13. Maybe a new emphasis?!

    Last Sunday I visited a quarry near Zwingelhausen (Germany), where you can find Triassic fossils. It was my second visit there so I am very inexperienced in Triassic fossils. Nevertheless I found some nice fossils (in my eyes ) and I am very satisfied with my haul. I mainly hunted in the "Bonebed", where you can find many bones but they are often damaged or completely destroyed. You need some patience to find some good ones ! I am also a newbie in term of preparing my fossils. I got my first engraving pen (a HW-10) two weeks ago so please excuse my bad preparation results First a picture of the quarry: Then some teeth: Acrodus teeth are very common but sometimes they became big ! This is a 1 cm long one: An unidentified fish tooth (1 cm long): A damaged Nothosaurus tooth (0.5 cm long): And my favourite tooth find until now: This one is very big (2.5 cm long ) I am really in love with this one !
  14. Steneosaurus tooth

    From the album Holzmaden

    A 1.3 cm long Steneosaurus (crocodile) tooth from the quarry Kromer near Holzmaden (Lower Jurassic). Some more pictures:
  15. From the album Vertebrates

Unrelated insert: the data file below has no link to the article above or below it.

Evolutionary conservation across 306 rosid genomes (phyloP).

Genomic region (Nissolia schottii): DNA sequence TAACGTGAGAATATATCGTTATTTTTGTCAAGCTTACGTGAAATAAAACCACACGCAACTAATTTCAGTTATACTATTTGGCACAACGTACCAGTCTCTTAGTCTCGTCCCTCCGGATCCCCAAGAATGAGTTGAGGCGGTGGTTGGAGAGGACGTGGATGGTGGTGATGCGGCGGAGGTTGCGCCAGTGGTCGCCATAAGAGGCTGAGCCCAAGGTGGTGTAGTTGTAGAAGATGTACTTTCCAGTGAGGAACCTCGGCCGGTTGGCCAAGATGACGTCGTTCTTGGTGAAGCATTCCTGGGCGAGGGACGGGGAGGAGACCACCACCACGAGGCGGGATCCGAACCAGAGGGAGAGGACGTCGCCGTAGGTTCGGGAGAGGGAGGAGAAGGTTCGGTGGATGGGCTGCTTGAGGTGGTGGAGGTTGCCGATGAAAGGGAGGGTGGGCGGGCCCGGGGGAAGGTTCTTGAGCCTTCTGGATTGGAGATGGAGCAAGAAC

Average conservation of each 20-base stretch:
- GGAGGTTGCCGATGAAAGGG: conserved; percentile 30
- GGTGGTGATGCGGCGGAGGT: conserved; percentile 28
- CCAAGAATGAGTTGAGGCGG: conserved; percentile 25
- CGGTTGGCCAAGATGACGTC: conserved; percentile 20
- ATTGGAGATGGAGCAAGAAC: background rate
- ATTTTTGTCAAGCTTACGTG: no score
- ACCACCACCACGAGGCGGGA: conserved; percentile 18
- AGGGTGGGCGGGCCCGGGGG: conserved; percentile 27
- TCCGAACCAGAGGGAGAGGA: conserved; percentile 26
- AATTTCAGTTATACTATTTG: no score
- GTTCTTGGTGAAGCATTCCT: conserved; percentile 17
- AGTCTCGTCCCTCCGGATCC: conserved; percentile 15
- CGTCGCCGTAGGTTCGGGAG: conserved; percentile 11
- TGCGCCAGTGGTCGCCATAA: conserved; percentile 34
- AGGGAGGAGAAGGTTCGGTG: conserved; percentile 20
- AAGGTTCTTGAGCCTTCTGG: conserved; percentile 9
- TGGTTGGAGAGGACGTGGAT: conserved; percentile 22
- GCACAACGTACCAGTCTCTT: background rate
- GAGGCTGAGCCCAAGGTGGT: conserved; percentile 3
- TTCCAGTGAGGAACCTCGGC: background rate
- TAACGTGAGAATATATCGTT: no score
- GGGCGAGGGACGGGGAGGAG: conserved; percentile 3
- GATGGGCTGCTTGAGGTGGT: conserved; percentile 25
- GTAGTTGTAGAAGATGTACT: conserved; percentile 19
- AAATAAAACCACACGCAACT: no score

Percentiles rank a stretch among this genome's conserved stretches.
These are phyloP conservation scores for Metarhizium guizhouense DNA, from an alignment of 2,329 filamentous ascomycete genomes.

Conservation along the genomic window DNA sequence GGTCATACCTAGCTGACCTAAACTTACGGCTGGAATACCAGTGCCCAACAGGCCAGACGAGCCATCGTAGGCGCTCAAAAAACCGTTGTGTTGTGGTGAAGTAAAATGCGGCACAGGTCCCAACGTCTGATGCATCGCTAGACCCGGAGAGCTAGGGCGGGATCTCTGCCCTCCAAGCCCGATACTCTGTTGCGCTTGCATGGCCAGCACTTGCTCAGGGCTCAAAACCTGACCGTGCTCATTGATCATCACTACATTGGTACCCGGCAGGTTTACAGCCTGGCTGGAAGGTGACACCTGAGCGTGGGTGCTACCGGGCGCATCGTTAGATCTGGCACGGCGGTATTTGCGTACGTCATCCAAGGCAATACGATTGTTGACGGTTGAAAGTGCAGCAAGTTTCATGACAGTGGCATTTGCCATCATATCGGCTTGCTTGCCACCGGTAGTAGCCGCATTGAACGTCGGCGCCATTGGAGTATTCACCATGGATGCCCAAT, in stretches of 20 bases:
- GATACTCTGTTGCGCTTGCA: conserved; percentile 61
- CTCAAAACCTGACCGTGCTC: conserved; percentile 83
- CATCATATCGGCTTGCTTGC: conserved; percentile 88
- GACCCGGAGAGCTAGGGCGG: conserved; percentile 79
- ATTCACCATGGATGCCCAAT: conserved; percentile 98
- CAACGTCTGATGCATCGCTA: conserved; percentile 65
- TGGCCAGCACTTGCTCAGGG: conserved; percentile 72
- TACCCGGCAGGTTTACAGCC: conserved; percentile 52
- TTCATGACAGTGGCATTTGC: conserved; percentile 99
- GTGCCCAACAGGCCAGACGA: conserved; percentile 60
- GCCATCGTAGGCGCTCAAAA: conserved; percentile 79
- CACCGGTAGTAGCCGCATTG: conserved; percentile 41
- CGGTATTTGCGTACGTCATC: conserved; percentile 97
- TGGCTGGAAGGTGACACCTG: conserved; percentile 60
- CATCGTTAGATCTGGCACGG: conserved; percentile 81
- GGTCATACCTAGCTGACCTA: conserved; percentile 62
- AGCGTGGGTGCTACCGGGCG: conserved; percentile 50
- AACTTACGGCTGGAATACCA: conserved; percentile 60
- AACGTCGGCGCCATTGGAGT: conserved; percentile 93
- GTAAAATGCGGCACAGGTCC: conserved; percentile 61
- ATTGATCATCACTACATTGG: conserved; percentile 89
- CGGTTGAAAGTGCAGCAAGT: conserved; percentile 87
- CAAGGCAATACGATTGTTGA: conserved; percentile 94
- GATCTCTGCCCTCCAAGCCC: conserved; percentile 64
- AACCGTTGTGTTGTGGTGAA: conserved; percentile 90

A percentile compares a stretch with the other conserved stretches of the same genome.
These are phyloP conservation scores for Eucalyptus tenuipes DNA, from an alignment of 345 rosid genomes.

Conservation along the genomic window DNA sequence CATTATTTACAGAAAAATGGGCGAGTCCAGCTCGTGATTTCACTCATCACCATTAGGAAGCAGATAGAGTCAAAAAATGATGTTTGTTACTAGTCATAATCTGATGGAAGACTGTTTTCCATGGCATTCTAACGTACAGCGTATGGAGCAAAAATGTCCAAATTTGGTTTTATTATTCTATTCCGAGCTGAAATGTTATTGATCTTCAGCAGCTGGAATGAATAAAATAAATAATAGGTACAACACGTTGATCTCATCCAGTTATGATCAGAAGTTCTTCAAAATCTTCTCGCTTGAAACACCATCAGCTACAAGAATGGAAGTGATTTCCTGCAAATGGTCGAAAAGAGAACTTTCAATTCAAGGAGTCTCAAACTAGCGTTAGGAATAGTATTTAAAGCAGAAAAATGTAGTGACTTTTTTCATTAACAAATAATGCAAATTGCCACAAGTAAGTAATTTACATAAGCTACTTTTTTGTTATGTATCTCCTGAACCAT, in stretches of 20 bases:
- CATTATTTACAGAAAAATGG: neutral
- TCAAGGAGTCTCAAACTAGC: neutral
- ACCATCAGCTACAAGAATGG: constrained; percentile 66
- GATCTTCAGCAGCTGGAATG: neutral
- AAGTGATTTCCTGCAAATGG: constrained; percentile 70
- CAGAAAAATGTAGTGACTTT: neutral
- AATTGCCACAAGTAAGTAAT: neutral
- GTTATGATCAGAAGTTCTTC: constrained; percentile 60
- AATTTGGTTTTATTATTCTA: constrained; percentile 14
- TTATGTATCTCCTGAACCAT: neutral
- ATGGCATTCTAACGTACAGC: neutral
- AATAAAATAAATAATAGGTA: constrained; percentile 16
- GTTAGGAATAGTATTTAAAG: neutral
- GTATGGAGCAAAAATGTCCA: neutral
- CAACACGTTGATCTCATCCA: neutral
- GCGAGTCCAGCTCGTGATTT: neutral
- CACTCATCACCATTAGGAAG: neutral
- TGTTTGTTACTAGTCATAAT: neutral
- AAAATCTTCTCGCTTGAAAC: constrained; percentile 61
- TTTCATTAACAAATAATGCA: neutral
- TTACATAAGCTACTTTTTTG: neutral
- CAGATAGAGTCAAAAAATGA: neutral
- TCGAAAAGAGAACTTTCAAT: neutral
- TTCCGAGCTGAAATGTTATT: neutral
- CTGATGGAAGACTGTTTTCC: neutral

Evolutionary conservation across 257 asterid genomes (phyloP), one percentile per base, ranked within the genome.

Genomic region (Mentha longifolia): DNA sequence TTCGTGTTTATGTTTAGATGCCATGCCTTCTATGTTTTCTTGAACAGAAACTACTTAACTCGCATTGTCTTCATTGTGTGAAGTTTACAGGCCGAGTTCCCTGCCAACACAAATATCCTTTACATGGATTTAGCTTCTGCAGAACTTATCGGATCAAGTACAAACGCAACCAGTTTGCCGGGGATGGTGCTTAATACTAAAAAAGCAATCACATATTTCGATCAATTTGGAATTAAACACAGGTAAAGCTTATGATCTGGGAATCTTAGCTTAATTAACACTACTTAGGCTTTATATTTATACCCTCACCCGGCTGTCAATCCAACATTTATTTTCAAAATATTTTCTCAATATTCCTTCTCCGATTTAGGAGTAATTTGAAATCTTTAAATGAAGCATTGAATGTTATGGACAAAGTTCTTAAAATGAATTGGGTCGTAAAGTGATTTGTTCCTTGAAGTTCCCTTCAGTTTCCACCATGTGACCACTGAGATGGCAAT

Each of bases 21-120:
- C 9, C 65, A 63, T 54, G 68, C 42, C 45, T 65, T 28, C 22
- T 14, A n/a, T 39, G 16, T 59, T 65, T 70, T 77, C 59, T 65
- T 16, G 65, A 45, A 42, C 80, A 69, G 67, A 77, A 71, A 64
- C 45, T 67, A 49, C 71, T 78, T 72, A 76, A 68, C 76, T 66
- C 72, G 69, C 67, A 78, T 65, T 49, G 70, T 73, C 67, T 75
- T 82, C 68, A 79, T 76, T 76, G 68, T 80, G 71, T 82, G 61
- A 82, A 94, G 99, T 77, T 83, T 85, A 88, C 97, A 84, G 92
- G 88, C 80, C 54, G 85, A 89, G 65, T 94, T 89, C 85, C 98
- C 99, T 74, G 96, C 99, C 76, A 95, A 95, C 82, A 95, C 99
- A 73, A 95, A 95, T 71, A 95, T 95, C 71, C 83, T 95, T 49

Rhinopteraspis dunensis Roemer, 1855 Early Devonian Upper Pragian Odenspiel North Rhine-Westphalia Germany Length 10cm / 4"
  16. Partial Anarosaurus skeleton

    From the album Dinosaurs and Reptiles

    Partial skeleton of a Middle Triassic marine reptile Anarosaurus (relative of Keichousaurus) from Muschelkalk, Germany. B, C, F, G, H - close-ups of various limb bones and vertebrae D - 2 Anarosaurus teeth E - fish scale I - Nothosaurus mirabilis (?) tooth The last two finds make me think that it is actually a Nothosaurus coprolite with digested Anarosaurus remains and various fish scales.
  17. Tooth found at German lake

    Hello. Found this tooth at a like in southwestern Germany approx. 10 years ago. Can anyone help with the identification? Many thanks in advance.
  18. A lovely little extra in a collection of Devonian corals that I've recently bought. Heteractinid sponge, Astraeospongium or very similar, from the Givetian (Ahbach Formation, Zerberus Member) of Eifel, Germany. The spicules are up to about 2.5mm across.